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Challenges face Colombian leader seeking aid during visit to U.
BOGOTA, Colombia -- During a crucial trip to the United States that begins today, Colombia's President-elect Alvaro Uribe expects to find support for his plans to fight drugs and a decades-old guerrilla war.
But with a scandal here over the possible misuse of U.S. drug-fighting aid, the Harvard-educated former state governor will have to overcome concerns to secure more money from Washington.
Elected in a landslide on a law-and-order platform, the 49-year-old Uribe will appeal to Washington for additional funds to stop shipments of cocaine and heroine from flooding across Colombia's borders.
The drug trade fuels a 38-year civil conflict pitting leftist rebels against paramilitary fighters and government troops that kills thousands of people every year.
On Saturday, police said the leftist Revolutionary Armed Forces of Colombia, or FARC, killed five police officers and blew up a private helicopter in Cundinamarca province.
The policemen were ambushed by the rebels while trying to deliver money from the aircraft to a nearby bank, said Gen. Jorge Enrique Linares of the National Police.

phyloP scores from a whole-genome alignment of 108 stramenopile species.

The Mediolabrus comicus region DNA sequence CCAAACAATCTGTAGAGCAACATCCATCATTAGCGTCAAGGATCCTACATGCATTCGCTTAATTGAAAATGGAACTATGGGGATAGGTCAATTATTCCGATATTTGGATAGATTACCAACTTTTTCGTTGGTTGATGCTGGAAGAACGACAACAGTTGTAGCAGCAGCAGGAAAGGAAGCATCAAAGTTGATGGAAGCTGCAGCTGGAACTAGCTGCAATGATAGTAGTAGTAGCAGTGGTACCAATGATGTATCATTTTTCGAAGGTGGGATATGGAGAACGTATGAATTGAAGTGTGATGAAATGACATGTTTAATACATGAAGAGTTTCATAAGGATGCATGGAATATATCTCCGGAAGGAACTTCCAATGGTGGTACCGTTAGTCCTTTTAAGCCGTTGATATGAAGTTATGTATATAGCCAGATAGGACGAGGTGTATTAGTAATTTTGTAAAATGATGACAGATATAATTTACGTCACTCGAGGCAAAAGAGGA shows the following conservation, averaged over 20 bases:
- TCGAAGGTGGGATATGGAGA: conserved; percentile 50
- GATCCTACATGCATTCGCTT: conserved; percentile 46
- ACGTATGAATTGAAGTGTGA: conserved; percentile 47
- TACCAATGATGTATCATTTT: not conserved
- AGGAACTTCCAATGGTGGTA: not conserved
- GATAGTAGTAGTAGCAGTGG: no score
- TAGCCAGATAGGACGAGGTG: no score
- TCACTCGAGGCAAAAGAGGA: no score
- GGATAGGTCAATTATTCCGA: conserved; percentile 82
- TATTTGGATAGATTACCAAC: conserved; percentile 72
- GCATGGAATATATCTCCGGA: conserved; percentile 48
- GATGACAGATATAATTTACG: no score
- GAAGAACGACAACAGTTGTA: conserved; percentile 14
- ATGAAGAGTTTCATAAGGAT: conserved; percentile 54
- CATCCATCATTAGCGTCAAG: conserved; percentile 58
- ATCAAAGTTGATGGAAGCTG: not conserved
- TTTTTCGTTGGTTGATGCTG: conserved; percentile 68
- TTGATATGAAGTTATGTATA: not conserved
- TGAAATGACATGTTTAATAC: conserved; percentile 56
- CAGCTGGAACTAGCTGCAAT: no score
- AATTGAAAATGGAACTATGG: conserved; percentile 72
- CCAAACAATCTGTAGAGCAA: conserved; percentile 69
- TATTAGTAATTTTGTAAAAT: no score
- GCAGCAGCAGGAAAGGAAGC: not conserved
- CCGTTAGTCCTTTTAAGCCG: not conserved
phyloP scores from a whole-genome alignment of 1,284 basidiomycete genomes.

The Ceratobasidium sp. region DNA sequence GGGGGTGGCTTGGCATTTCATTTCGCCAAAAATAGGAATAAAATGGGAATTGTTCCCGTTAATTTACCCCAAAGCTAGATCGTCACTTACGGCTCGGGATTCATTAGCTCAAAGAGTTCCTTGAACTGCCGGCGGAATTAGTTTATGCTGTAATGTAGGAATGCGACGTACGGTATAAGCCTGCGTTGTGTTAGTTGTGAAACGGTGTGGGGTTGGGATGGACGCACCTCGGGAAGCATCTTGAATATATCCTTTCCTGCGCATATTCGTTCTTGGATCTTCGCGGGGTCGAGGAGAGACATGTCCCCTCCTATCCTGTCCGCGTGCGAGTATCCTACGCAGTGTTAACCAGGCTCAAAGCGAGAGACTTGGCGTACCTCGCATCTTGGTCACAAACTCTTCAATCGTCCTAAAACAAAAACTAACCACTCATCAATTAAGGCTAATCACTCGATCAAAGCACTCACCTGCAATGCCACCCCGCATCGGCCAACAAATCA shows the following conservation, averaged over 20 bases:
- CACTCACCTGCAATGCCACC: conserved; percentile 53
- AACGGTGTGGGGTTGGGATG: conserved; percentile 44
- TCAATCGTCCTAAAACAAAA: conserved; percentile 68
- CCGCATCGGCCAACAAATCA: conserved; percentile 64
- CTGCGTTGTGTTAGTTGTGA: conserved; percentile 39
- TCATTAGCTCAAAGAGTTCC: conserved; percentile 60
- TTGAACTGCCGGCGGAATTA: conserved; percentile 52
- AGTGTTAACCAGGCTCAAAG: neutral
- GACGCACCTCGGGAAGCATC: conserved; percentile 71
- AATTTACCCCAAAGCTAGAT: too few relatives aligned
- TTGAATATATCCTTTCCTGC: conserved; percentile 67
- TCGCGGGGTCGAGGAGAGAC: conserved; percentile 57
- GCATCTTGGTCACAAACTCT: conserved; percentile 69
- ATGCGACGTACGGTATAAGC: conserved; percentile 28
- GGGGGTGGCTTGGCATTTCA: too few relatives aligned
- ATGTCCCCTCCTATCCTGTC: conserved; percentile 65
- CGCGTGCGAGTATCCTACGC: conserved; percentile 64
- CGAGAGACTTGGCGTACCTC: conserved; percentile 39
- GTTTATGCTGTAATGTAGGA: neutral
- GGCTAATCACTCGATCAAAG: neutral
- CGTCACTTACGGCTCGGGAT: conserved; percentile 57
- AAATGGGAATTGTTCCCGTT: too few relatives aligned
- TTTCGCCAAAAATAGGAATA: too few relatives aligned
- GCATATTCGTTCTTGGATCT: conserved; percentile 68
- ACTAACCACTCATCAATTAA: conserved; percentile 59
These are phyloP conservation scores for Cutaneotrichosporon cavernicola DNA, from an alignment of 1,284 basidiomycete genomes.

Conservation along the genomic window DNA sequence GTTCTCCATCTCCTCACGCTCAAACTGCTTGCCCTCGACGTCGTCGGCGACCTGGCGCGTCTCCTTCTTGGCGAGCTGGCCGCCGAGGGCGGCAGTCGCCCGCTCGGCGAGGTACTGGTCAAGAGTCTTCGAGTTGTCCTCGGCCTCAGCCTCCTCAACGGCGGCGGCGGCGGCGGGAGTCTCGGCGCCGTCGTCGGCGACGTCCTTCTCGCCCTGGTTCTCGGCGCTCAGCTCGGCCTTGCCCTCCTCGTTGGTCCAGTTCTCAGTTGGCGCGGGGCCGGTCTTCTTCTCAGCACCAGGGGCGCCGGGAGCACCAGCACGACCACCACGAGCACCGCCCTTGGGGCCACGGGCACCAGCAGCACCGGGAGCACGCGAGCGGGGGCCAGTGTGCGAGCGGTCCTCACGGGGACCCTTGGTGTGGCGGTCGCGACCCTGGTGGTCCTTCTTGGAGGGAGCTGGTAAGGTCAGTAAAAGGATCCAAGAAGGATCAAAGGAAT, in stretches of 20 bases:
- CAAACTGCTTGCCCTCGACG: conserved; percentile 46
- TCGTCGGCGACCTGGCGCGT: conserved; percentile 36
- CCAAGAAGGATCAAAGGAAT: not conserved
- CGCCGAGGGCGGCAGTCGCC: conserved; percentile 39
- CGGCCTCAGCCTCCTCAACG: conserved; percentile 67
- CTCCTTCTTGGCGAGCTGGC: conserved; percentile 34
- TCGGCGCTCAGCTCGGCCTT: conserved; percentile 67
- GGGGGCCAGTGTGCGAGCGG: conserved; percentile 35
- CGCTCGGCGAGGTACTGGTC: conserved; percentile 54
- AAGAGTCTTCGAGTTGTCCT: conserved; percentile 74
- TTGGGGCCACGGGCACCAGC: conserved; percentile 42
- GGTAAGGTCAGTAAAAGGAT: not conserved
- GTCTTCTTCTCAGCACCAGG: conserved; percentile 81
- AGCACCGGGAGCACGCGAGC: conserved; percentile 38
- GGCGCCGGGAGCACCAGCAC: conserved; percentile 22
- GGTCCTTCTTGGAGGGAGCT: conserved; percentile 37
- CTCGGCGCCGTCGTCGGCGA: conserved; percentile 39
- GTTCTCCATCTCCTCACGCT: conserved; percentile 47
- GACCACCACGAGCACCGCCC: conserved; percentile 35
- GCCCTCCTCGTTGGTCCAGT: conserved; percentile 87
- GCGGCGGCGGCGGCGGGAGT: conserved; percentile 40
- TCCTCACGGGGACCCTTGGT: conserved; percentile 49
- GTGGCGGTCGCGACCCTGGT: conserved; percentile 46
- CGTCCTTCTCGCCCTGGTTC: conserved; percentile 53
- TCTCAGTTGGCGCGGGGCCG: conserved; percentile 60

In northern Magdalena state, a human rights official said on Saturday that two children were killed when a military warplane targeting leftist rebels accidentally bombed their home.
Army spokesman Capt. Jose Florez said he had no information on the killings.
The United States has provided $1.7 billion in mostly military aid over the past two years to help Colombia curb the narcotics industry.
Earlier this month, the Colombian government launched an investigation of 60 police officers -- including high-ranking counter-drug officers -- stemming from the disappearance of more than $2 million in U.S. funds slated for the drug war.
Although the U.S. Embassy has downplayed the scandal, it may prompt Washington officials to demand that Uribe clamp down on institutions receiving U.S. dollars, said Michael Shifter, an analyst at the Inter-American Dialogue in Washington.
"I do think it kind of reinforces a sense that has been in Washington for some time -- that this whole program is perhaps not going as well as some would have hoped," Shifter said.
During the five-day trip, Uribe is scheduled to meet separately with Defense Secretary Donald Rumsfeld; Secretary of State Colin Powell; Sen. Joseph R. Biden Jr., D-Del., chairman of the Senate Foreign Relations Committee; and Condoleeza Rice, President Bush's national security adviser.